Would be very very interested to have a read of that Dr. Shah. Consider a small addition to your royalty cheque
Picked up couple of them last week - one for our library and another for myself. It covers the entire landscape of domestic financial markets and I think its a great addition as you hardly find good and updated books on the subject. CONGRATS.
Ajay, Many congratulations and thanks a lot.The book is simply superb. No other book on Indian capital market comes anywhere near it. The only other book of some substance which I ever chanced upon is one by Tadashi Endo. Your book is systematic, objective and analytic. After having raised the expectation of the readers, you will fail them if you do not revise this periodically. We need few more Ajay shahs whose writings are equally incisive.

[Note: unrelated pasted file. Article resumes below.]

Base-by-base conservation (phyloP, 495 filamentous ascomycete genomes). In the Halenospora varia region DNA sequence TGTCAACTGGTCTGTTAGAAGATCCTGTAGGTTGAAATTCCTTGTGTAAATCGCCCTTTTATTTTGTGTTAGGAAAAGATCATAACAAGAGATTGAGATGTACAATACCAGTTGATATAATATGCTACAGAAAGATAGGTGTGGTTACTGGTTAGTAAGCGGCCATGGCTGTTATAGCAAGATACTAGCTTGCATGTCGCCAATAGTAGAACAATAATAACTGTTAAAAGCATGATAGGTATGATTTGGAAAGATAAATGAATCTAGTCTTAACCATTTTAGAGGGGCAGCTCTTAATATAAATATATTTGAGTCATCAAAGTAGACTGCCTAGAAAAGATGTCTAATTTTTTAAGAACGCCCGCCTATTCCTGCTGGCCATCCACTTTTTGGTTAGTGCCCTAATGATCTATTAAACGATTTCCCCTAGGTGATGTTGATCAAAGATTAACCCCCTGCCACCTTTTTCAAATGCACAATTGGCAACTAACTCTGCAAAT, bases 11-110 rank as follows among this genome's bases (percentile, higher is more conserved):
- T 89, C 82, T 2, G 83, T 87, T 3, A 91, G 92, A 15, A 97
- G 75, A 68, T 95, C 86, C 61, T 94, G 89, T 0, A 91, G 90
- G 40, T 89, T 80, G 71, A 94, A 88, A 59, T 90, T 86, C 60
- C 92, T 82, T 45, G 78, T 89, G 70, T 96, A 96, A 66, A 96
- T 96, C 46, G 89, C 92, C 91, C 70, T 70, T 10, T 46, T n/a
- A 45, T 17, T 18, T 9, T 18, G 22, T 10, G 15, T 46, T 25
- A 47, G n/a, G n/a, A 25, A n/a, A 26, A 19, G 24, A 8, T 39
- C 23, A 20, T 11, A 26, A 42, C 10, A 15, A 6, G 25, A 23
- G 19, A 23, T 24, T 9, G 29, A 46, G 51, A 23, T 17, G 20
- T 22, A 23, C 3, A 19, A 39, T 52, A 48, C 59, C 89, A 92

Ajay,First I cursorily glanced through the content. I am now reading the book or shall I say chewing the book at my pace. Let me admit it meets my expectation 100%. A little observation from me. I have always found you discussing ideas and institutions and never personalities. In this book, you have taken a departure and have given the list of architects of modern Indian financial system. By and large, I find it valid but I feel there are two notable omissions.1. G V Ramakrishna for forcing acceptance of SEBI in the market. In the initial stages, "forcing" was the only course to create acceptability in the prevailing wayward market chaos.2. D R Mehta for bringing market perspective into SEBI thinking. I can tell you this with conviction for I was an insider then. SEBI was and continues to be a cocktail of ignorance and arrogance. D R Mehta through committe approach and through informal line of communication with the market brought a sense of professionalim in SEBI policy making procedures. I also give D R mehta credit for hastening the introduction of derivatives. In his misplaced zeal for "Badla", he reversed G V Ramakrishna's decision and tried to give respectability to Badla system by commissioning a committee to document the features of badla system and policy prescriptions to safeguard its potential abuse. He wanted to give the badla system a semblence of respectability. The malfunctioning of this redesigned system made every one quickly realise that it was like putting a coat and hat on the top of a man who was wearing a tattered and dirty "dhoti". This definitely hastened the search for bonafide alternatives. I rate their contributions superior to many in the list given in your book.
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